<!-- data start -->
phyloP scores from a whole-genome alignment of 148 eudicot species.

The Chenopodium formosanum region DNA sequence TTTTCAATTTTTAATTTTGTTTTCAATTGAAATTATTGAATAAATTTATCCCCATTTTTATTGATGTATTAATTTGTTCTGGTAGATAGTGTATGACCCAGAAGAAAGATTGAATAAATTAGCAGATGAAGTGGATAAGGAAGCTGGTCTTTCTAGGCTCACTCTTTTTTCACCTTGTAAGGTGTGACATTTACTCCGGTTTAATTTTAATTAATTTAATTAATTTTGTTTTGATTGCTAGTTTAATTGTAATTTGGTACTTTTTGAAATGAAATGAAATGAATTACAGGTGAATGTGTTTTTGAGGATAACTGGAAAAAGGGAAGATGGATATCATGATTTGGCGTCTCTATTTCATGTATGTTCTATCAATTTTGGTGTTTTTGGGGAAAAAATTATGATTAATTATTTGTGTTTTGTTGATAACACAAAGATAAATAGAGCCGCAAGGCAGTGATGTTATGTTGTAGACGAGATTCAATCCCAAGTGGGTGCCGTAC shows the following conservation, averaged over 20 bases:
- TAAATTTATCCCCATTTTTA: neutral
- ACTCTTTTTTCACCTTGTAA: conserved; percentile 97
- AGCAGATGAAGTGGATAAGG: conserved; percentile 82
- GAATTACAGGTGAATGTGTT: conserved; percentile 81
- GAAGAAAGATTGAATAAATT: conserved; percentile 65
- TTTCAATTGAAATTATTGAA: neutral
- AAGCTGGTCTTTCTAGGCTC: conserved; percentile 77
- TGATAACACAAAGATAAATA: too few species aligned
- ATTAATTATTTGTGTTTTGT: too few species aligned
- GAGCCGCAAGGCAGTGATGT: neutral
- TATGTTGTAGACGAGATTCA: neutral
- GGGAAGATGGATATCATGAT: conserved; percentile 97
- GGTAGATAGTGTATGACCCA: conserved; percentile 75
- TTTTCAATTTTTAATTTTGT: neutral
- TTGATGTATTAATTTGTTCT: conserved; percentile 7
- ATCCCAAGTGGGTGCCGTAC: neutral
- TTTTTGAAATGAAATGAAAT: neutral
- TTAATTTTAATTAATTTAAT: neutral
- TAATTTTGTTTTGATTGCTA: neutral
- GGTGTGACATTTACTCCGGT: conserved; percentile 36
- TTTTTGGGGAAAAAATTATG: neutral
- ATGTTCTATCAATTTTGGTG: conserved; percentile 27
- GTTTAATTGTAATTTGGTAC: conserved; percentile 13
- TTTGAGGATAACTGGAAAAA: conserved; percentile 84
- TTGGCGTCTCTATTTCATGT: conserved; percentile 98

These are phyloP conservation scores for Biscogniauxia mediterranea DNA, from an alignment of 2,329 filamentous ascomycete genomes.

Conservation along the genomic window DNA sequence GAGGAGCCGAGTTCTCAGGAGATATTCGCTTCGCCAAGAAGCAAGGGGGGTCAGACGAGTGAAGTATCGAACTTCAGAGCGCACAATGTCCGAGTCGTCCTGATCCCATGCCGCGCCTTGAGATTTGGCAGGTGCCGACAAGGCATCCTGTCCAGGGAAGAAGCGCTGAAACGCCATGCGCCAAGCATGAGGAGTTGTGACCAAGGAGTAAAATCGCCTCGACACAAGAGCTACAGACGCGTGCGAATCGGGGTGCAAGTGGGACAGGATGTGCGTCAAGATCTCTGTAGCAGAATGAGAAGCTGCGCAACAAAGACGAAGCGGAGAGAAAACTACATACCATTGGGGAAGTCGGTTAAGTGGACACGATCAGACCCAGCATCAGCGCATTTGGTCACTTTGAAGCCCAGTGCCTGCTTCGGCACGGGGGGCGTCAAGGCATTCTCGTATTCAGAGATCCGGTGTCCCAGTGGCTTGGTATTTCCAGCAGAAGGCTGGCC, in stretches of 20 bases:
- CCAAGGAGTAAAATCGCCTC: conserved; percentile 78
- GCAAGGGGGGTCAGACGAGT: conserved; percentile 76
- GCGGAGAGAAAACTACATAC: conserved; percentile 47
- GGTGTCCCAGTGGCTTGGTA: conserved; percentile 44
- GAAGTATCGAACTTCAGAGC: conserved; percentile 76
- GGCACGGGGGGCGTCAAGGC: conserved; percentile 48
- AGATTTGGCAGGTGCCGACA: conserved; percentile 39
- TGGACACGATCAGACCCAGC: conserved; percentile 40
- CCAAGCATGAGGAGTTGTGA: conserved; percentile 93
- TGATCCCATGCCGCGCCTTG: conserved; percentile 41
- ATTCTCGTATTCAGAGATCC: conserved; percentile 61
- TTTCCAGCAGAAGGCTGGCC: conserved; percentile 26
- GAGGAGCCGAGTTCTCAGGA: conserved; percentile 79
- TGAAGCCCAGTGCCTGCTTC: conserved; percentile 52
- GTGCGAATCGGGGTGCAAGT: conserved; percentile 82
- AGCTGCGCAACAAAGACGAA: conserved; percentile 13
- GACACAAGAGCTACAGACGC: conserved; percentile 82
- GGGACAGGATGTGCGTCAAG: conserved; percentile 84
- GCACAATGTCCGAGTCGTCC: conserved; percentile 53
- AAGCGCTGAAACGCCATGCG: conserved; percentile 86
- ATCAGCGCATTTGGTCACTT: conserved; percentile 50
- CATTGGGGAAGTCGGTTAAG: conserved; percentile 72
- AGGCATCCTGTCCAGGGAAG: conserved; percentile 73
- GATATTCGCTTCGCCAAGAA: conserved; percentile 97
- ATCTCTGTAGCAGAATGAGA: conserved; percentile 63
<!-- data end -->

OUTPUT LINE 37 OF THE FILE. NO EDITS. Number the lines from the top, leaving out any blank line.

- TGGACACGATCAGACCCAGC: conserved; percentile 40